History of The Vermont Environmental Consortium

The Vermont Environmental Consortium Began With Governor Howard Dean

deanIn 1999, Governor Dean led a trade mission to Taiwan, which included several Vermont environmental companies. During this mission, the Chinese Petroleum Company proposed a major joint venture to allow Vermont firms to pursue pollution remediation contracts throughout East Asia. Upon returning to Vermont, Governor Dean proposed that the Agency of Commerce, the US Dept. of Commerce, and the Vermont World Trade Office work with environmental firms to explore this opportunity. The genesis and concept of a Vermont Environmental Consortium was born when it was clear that the proposal was beyond the capacity and resources of any single Vermont environmental company.

With a grant from the Vermont Sustainable Jobs Fund (VSJF), VEC was established as a Vermont non-profit in June 2001 Norwich University served as an administration support mechanism for VEC.

As the next step, VEC hired a full-time executive director in 2004 with funding from the Vermont Department of Public Service, Vermont Technology Council, and Vermont Chamber of Commerce. From 2004 until 2008, VEC launched a series of workshops, conferences, and educational videos funded by these and other public and private sources.


In 2008, as the economy limited funding for VEC, it reverted once more to an organization run by a volunteer board of directors. With grants from the US Department of Energy, the Reduces Foundation, the Vermont Community Foundation, memberships, sponsorships and income from its conferences, VEC successfully launched two significant projects — research into the feasibility of a biodigester heating plant for Vermont Technical College and the Green Survey, a survey of the workforce training needs for jobs in Vermont’s green business sector.  VEC also had funding from the State of Vermont, allocated by the Vermont legislature and administered by the Agency of Commerce and Community Development.

In 2012, VEC’s administrative functions were assumed by Ghostwriters Communications. Also in 2012, VEC conducted a survey and published final report of prevailing industry rates for environmental consulting, environmental equipment rental and laboratory analysis in an effort to update the reimbursement rates used for the Petroleum Cleanup Fund (PCF). They held their first Spring Water Quality Conference in March at Middlebury College in partnership with the VT Department of Environmental Conservation and VT Agency of Agriculture focusing on public policy tools used to address agricultural water pollution in Lake Champlain. They then held the VEC 2012 EXPO on Brownfields Successes in September at a rehabilitated industrial building in Springfield, VT. VEC completed the Elizabeth Mine Solar PV Pre Feasibility Study, partnering with the Strafford VT Energy Commission, and published a final report.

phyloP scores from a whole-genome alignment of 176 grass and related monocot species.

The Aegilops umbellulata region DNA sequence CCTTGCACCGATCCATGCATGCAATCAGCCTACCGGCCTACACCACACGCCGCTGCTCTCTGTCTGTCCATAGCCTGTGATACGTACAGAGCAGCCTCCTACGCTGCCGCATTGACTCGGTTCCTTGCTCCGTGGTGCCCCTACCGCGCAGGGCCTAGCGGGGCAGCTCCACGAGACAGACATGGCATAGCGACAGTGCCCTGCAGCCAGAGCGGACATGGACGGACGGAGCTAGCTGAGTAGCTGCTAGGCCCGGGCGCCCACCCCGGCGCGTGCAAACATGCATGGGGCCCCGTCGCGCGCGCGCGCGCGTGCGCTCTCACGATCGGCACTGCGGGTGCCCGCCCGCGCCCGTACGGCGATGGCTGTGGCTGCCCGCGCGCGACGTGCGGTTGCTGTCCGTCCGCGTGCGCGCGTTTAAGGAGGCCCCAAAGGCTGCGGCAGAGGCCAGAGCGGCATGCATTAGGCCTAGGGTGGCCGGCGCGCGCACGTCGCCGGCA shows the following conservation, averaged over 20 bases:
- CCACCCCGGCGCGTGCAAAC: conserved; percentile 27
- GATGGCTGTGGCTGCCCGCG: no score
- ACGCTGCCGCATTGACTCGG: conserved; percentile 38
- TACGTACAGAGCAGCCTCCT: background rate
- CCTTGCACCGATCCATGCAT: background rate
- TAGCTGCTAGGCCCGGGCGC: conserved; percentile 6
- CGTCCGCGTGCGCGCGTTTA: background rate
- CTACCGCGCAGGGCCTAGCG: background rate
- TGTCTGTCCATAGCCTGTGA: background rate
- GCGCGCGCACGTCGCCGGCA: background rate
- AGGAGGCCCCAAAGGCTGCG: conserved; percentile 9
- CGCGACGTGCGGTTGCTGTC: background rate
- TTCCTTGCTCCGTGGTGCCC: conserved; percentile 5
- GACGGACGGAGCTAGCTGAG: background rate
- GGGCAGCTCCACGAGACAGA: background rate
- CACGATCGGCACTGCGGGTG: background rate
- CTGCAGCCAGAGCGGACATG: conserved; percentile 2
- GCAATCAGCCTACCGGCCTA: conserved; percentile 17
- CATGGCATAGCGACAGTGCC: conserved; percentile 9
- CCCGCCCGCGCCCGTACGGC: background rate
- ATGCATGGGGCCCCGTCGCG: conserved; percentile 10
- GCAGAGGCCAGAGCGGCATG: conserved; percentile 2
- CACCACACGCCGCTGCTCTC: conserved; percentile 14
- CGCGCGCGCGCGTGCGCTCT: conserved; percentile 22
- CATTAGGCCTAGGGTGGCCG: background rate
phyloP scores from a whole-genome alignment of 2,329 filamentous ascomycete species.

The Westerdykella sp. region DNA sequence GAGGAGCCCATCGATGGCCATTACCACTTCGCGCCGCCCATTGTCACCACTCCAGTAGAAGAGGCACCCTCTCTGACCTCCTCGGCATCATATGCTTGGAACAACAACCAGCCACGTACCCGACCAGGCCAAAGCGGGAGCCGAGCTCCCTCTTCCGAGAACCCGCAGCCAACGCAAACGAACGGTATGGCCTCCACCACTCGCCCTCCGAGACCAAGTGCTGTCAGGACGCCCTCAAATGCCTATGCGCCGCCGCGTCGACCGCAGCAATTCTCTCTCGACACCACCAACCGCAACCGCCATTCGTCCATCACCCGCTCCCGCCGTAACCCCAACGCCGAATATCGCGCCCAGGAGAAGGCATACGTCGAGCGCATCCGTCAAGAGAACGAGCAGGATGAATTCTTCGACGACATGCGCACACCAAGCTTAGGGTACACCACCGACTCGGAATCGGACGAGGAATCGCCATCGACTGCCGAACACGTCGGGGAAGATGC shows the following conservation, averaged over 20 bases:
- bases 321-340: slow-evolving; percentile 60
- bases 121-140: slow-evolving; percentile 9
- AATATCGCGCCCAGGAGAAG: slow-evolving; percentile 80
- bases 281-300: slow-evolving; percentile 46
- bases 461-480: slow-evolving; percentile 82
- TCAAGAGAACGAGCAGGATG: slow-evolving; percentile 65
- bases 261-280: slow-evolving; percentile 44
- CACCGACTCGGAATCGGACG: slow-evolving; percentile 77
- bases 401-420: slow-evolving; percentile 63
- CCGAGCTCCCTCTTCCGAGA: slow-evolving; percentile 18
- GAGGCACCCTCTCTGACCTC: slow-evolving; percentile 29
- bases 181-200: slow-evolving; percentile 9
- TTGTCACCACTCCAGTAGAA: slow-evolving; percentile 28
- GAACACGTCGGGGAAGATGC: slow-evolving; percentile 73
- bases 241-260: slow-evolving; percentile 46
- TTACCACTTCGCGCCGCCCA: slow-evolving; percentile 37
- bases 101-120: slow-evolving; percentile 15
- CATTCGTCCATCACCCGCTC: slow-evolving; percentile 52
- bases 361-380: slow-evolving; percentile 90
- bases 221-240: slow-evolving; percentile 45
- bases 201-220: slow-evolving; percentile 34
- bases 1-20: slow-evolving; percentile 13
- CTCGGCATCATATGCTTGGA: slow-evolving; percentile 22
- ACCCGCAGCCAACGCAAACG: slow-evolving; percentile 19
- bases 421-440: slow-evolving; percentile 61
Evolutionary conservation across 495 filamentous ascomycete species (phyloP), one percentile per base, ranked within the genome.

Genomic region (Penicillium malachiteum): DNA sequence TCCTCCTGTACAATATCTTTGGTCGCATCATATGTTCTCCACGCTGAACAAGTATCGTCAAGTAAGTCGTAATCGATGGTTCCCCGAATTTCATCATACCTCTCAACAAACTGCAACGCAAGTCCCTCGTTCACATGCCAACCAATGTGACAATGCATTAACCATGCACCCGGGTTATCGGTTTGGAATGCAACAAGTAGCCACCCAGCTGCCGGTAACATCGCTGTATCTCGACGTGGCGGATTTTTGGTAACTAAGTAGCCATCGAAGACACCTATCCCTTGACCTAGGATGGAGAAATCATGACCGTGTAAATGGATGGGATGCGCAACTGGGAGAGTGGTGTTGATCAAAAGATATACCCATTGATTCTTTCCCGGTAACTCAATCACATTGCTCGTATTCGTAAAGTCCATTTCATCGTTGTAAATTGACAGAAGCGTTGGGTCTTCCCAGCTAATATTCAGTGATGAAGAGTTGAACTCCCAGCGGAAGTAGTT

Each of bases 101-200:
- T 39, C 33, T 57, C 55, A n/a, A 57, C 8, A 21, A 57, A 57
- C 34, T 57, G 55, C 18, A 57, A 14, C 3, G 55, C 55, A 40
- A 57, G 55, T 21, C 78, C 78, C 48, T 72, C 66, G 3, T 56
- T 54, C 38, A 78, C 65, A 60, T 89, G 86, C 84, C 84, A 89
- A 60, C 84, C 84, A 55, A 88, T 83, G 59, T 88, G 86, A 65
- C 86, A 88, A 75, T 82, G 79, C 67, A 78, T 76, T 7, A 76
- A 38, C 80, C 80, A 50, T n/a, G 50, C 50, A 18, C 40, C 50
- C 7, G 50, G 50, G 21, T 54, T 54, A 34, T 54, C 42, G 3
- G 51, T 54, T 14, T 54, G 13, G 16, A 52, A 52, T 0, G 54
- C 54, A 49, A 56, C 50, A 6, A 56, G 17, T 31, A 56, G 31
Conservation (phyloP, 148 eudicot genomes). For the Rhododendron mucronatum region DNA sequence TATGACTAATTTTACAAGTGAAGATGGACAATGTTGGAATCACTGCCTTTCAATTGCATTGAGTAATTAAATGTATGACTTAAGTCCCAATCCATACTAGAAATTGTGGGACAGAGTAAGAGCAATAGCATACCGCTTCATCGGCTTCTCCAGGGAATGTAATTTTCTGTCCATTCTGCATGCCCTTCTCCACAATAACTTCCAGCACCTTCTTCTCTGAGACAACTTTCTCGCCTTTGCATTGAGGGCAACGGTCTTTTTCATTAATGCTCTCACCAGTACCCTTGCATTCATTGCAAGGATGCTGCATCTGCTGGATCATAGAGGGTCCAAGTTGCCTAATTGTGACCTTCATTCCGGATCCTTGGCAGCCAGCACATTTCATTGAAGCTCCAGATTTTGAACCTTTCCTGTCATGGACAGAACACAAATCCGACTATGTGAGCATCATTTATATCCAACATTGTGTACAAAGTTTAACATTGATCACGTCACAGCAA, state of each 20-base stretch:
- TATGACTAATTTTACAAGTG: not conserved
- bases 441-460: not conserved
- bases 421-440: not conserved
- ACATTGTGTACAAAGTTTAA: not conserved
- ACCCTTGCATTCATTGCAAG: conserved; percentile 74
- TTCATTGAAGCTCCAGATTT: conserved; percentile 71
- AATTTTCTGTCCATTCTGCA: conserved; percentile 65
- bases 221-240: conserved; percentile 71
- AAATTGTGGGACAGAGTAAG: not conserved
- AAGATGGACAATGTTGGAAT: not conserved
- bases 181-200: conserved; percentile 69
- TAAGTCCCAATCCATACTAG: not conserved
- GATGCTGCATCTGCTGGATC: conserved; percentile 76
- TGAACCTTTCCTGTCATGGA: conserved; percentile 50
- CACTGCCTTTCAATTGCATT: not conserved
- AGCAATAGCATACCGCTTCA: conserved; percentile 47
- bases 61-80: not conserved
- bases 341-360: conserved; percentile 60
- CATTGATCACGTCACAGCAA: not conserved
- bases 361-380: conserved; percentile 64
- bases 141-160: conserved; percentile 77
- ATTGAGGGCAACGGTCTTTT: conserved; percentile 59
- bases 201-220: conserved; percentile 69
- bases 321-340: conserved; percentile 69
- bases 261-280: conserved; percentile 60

In 2013, VEC held their 2nd Annual VEC Spring Water Quality Conference in March in Burlington and contracted with the State of Vermont Department of Labor (DOL) to develop a Green Careers Website, providing  a “one-stop shop” web portal to the latest information on starting or finding a career in the environmental business sector in Vermont (www.vermontgreencareers.org). They also held a Fall Trade Show: Celebrating Entrepreneurship in Vermont’s Environmental & Energy Business Sectors in Rutland, VT.

On June 4, 2014 almost 130 people gathered on a beautiful summer day on the waterfront of Lake Champlain at Main Street Landing in Burlington for VEC’s Third Annual Water Quality Conference. At the event Gov. Peter Shumlin signed into law legislation that sets new permitting standards for building within 250 feet of the state’s lake shorelines, The Shoreland Protection Act, which will take effect July 1 and applies to all lakes and ponds greater than 10 acres in size.

In 2015, VEC and VTC held the 4th Annual Water Quality Conference on Friday, May 29 at the Vermont Tech in Randolph, VT. We examined some of the organizational structures and innovative approaches that have succeeded and might be applied to improvement of water quality.